Former Union Minister of State for External Affairs MJ Akbar on Wednesday appeared at the Patiala House Court in New Delhi to record his testimony in a defamation case against journalist Priya Ramani. Akbar had filed the case against Ramani after she accused him of sexual harassment. Senior advocate Geeta Luthra is representing Akbar in the case.
Akbar said he filed the complaint against Ramani for publishing a series of tweets containing allegations of sexual harassment against him, Bar & Bench reported. Akbar told the court that the first tweet, which came to his notice after he returned from an official tour to Africa, had a link to an article published in the Vogue India magazine. “The article has a history,” said Akbar. “When it was first published in October 2017, it did not include my name.”
“The defamatory or offending portion in particular, apart from the rest of the article, is when she [Ramani] referred to me a ‘talented predator’,” ANI quoted Akbar as saying.
The former minister claimed that Ramani’s tweets on October 10 and October 13 had defamed him. “These tweets were picked up by various publications and did the rounds on social media,” he told the court. Akbar claimed that the tweets affected his “reputation and goodwill”, Bar and Bench reported. “There was immediate damage because of the scurrilous nature of these concocted and false allegations. I was attacked in a personal capacity about fabricated non-events allegedly done two decades ago”, he said.
The court has fixed November 12 as the next date of hearing when it will record the statements of witnesses.
Akbar, who has been accused of sexual harassment by at least 16 women besides Ramani, resigned from his post as the minister of state for external affairs on October 17. The minister has rejected all allegations against him and has said that Ramani’s tweet accusing him of misconduct was “lowering” his reputation.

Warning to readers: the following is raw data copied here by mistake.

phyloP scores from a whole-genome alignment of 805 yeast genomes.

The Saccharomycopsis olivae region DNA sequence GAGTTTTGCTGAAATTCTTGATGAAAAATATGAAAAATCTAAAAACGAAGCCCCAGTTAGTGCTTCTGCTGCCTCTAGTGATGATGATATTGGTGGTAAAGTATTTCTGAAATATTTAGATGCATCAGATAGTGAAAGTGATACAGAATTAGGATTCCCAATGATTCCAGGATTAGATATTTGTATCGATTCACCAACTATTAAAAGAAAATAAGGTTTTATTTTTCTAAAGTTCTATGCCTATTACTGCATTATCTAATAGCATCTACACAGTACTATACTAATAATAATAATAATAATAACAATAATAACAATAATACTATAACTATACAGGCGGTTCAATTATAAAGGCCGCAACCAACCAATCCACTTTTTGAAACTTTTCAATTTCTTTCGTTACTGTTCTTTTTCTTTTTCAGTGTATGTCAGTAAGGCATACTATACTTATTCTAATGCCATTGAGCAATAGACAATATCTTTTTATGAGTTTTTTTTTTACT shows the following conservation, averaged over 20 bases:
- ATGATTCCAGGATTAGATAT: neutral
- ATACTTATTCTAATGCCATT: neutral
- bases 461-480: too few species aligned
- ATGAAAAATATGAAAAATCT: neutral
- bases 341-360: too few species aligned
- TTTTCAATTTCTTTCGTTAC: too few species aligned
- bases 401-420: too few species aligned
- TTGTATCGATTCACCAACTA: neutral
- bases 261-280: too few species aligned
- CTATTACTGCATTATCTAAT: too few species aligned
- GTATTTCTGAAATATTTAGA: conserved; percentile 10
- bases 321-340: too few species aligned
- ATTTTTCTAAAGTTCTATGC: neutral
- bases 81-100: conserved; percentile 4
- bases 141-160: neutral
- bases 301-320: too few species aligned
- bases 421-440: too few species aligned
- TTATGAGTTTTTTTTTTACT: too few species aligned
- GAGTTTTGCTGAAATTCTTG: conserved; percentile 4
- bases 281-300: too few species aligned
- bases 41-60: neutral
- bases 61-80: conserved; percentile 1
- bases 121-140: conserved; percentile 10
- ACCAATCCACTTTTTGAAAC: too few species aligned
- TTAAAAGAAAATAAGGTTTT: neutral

Luthra told the court on October 18 that the tweet had reached a wide audience, based on the number of retweets and likes it received. She argued that in order to take action, it is sufficient to show that the tweet was read by a few “right thinking” persons. The counsel highlighted Akbar’s professional history to establish his reputation, and said it has now been tarnished by Ramani’s accusations.
In the Vogue India article published last year, Ramani described how an acclaimed newspaper editor called her for a job interview to his “plush south Mumbai hotel” when she was 23 and he was 43. The editor – who she claimed on October 8 was Akbar – did not meet Ramani in the hotel lobby and insisted that she meet him in his room. There, he offered her a drink. Though she refused, he drank vodka himself. She alleged that he went on to sing old Hindi songs to her and at one point, asked her to sit close to him.
Twenty former and current journalists from The Asian Age backed Ramani and asked the court to consider some of their testimonies about their experiences at his hands.
Akbar has called all the allegations “wild”, “baseless” and a “sea of innuendo, speculation and abusive diatribe”. Akbar’s lawyers have claimed that the “false narrative” against him was being circulated in a “motivated manner and for the fulfilment of an agenda”.
Akbar also hinted that there was a political motivation for the sexual harassment allegations as they have come up months ahead of the 2019 Lok Sabha elections. New York-based journalist Majlie de Puy Kamp dismissed this suggestion. “I am not a citizen, I cannot vote,” she was quoted as saying. “I do not have a political agenda.” De Puy Kamp has accused Akbar of sexually harassing her while she was an intern at The Asian Age in 2007.
#MeToo in India
Since October 5, dozens of women, including actors and journalists, have taken to social media to give detailed accounts of the sexual harassment and misconduct they have faced across several sectors such as advertising, Tamil and Hindi film industries, the field of arts, music and dance, publishing, journalism, sports, religion and even non-profit organisations.